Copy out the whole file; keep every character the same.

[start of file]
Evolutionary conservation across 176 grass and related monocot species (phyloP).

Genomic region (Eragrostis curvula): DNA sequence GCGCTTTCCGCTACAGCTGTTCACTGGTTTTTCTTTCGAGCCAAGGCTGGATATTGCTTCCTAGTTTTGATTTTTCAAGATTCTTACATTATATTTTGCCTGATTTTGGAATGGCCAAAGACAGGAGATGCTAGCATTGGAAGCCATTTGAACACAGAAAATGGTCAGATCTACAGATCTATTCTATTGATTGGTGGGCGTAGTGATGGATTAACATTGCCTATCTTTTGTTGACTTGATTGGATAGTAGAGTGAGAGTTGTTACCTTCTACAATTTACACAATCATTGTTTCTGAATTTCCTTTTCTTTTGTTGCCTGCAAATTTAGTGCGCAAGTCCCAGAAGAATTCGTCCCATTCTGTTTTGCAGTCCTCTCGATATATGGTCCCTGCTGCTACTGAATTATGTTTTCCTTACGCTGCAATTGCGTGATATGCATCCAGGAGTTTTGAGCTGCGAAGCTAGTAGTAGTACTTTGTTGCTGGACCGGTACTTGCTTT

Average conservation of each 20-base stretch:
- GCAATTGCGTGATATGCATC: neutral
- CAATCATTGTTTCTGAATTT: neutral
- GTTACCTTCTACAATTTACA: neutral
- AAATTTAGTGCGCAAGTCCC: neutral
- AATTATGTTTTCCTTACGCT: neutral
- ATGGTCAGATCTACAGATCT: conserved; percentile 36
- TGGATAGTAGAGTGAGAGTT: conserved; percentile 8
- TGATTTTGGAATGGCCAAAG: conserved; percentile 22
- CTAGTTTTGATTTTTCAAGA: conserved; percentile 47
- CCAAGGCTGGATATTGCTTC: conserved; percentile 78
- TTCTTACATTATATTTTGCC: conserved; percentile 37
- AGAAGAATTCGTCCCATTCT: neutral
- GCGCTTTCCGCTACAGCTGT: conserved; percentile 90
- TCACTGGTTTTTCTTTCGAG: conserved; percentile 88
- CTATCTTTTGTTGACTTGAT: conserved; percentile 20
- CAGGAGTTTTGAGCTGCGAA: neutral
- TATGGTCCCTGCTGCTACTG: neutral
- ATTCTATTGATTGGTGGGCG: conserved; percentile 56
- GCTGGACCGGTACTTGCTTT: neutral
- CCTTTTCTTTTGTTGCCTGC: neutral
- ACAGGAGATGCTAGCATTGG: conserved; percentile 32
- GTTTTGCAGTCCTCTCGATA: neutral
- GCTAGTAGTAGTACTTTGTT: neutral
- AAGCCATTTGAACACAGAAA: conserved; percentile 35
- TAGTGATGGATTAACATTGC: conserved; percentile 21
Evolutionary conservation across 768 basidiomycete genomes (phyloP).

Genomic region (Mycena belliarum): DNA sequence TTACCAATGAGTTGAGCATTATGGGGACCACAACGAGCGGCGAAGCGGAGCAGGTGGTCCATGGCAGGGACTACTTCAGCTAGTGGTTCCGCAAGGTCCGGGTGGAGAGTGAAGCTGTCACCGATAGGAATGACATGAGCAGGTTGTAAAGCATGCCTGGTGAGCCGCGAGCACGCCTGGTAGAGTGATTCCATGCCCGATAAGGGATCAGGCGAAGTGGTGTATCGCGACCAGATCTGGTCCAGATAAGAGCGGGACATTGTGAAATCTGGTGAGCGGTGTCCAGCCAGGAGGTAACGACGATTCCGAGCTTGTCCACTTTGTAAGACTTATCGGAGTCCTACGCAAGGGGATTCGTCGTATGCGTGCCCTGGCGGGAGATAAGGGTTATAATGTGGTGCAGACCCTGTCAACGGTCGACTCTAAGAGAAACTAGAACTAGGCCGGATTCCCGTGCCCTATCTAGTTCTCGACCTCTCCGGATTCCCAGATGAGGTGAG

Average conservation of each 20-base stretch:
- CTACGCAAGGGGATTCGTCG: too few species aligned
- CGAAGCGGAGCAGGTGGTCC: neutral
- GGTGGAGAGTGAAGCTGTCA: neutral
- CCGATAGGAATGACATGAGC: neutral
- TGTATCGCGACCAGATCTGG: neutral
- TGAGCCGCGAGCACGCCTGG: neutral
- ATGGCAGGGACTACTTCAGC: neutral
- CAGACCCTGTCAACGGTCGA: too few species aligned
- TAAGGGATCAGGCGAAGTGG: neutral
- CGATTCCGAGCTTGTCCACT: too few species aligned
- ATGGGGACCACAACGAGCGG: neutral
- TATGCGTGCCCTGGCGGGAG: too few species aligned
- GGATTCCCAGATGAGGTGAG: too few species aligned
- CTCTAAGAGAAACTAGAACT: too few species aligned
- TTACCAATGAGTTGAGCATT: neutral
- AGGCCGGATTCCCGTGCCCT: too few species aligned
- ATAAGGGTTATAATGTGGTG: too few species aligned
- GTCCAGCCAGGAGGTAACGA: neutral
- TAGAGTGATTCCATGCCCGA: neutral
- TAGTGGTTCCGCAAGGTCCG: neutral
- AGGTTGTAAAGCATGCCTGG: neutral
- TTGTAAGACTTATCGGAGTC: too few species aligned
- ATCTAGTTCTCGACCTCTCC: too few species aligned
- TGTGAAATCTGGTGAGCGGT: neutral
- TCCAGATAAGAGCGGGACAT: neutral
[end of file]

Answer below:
Evolutionary conservation across 176 grass and related monocot species (phyloP).

Genomic region (Eragrostis curvula): DNA sequence GCGCTTTCCGCTACAGCTGTTCACTGGTTTTTCTTTCGAGCCAAGGCTGGATATTGCTTCCTAGTTTTGATTTTTCAAGATTCTTACATTATATTTTGCCTGATTTTGGAATGGCCAAAGACAGGAGATGCTAGCATTGGAAGCCATTTGAACACAGAAAATGGTCAGATCTACAGATCTATTCTATTGATTGGTGGGCGTAGTGATGGATTAACATTGCCTATCTTTTGTTGACTTGATTGGATAGTAGAGTGAGAGTTGTTACCTTCTACAATTTACACAATCATTGTTTCTGAATTTCCTTTTCTTTTGTTGCCTGCAAATTTAGTGCGCAAGTCCCAGAAGAATTCGTCCCATTCTGTTTTGCAGTCCTCTCGATATATGGTCCCTGCTGCTACTGAATTATGTTTTCCTTACGCTGCAATTGCGTGATATGCATCCAGGAGTTTTGAGCTGCGAAGCTAGTAGTAGTACTTTGTTGCTGGACCGGTACTTGCTTT

Average conservation of each 20-base stretch:
- GCAATTGCGTGATATGCATC: neutral
- CAATCATTGTTTCTGAATTT: neutral
- GTTACCTTCTACAATTTACA: neutral
- AAATTTAGTGCGCAAGTCCC: neutral
- AATTATGTTTTCCTTACGCT: neutral
- ATGGTCAGATCTACAGATCT: conserved; percentile 36
- TGGATAGTAGAGTGAGAGTT: conserved; percentile 8
- TGATTTTGGAATGGCCAAAG: conserved; percentile 22
- CTAGTTTTGATTTTTCAAGA: conserved; percentile 47
- CCAAGGCTGGATATTGCTTC: conserved; percentile 78
- TTCTTACATTATATTTTGCC: conserved; percentile 37
- AGAAGAATTCGTCCCATTCT: neutral
- GCGCTTTCCGCTACAGCTGT: conserved; percentile 90
- TCACTGGTTTTTCTTTCGAG: conserved; percentile 88
- CTATCTTTTGTTGACTTGAT: conserved; percentile 20
- CAGGAGTTTTGAGCTGCGAA: neutral
- TATGGTCCCTGCTGCTACTG: neutral
- ATTCTATTGATTGGTGGGCG: conserved; percentile 56
- GCTGGACCGGTACTTGCTTT: neutral
- CCTTTTCTTTTGTTGCCTGC: neutral
- ACAGGAGATGCTAGCATTGG: conserved; percentile 32
- GTTTTGCAGTCCTCTCGATA: neutral
- GCTAGTAGTAGTACTTTGTT: neutral
- AAGCCATTTGAACACAGAAA: conserved; percentile 35
- TAGTGATGGATTAACATTGC: conserved; percentile 21
Evolutionary conservation across 768 basidiomycete genomes (phyloP).

Genomic region (Mycena belliarum): DNA sequence TTACCAATGAGTTGAGCATTATGGGGACCACAACGAGCGGCGAAGCGGAGCAGGTGGTCCATGGCAGGGACTACTTCAGCTAGTGGTTCCGCAAGGTCCGGGTGGAGAGTGAAGCTGTCACCGATAGGAATGACATGAGCAGGTTGTAAAGCATGCCTGGTGAGCCGCGAGCACGCCTGGTAGAGTGATTCCATGCCCGATAAGGGATCAGGCGAAGTGGTGTATCGCGACCAGATCTGGTCCAGATAAGAGCGGGACATTGTGAAATCTGGTGAGCGGTGTCCAGCCAGGAGGTAACGACGATTCCGAGCTTGTCCACTTTGTAAGACTTATCGGAGTCCTACGCAAGGGGATTCGTCGTATGCGTGCCCTGGCGGGAGATAAGGGTTATAATGTGGTGCAGACCCTGTCAACGGTCGACTCTAAGAGAAACTAGAACTAGGCCGGATTCCCGTGCCCTATCTAGTTCTCGACCTCTCCGGATTCCCAGATGAGGTGAG

Average conservation of each 20-base stretch:
- CTACGCAAGGGGATTCGTCG: too few species aligned
- CGAAGCGGAGCAGGTGGTCC: neutral
- GGTGGAGAGTGAAGCTGTCA: neutral
- CCGATAGGAATGACATGAGC: neutral
- TGTATCGCGACCAGATCTGG: neutral
- TGAGCCGCGAGCACGCCTGG: neutral
- ATGGCAGGGACTACTTCAGC: neutral
- CAGACCCTGTCAACGGTCGA: too few species aligned
- TAAGGGATCAGGCGAAGTGG: neutral
- CGATTCCGAGCTTGTCCACT: too few species aligned
- ATGGGGACCACAACGAGCGG: neutral
- TATGCGTGCCCTGGCGGGAG: too few species aligned
- GGATTCCCAGATGAGGTGAG: too few species aligned
- CTCTAAGAGAAACTAGAACT: too few species aligned
- TTACCAATGAGTTGAGCATT: neutral
- AGGCCGGATTCCCGTGCCCT: too few species aligned
- ATAAGGGTTATAATGTGGTG: too few species aligned
- GTCCAGCCAGGAGGTAACGA: neutral
- TAGAGTGATTCCATGCCCGA: neutral
- TAGTGGTTCCGCAAGGTCCG: neutral
- AGGTTGTAAAGCATGCCTGG: neutral
- TTGTAAGACTTATCGGAGTC: too few species aligned
- ATCTAGTTCTCGACCTCTCC: too few species aligned
- TGTGAAATCTGGTGAGCGGT: neutral
- TCCAGATAAGAGCGGGACAT: neutral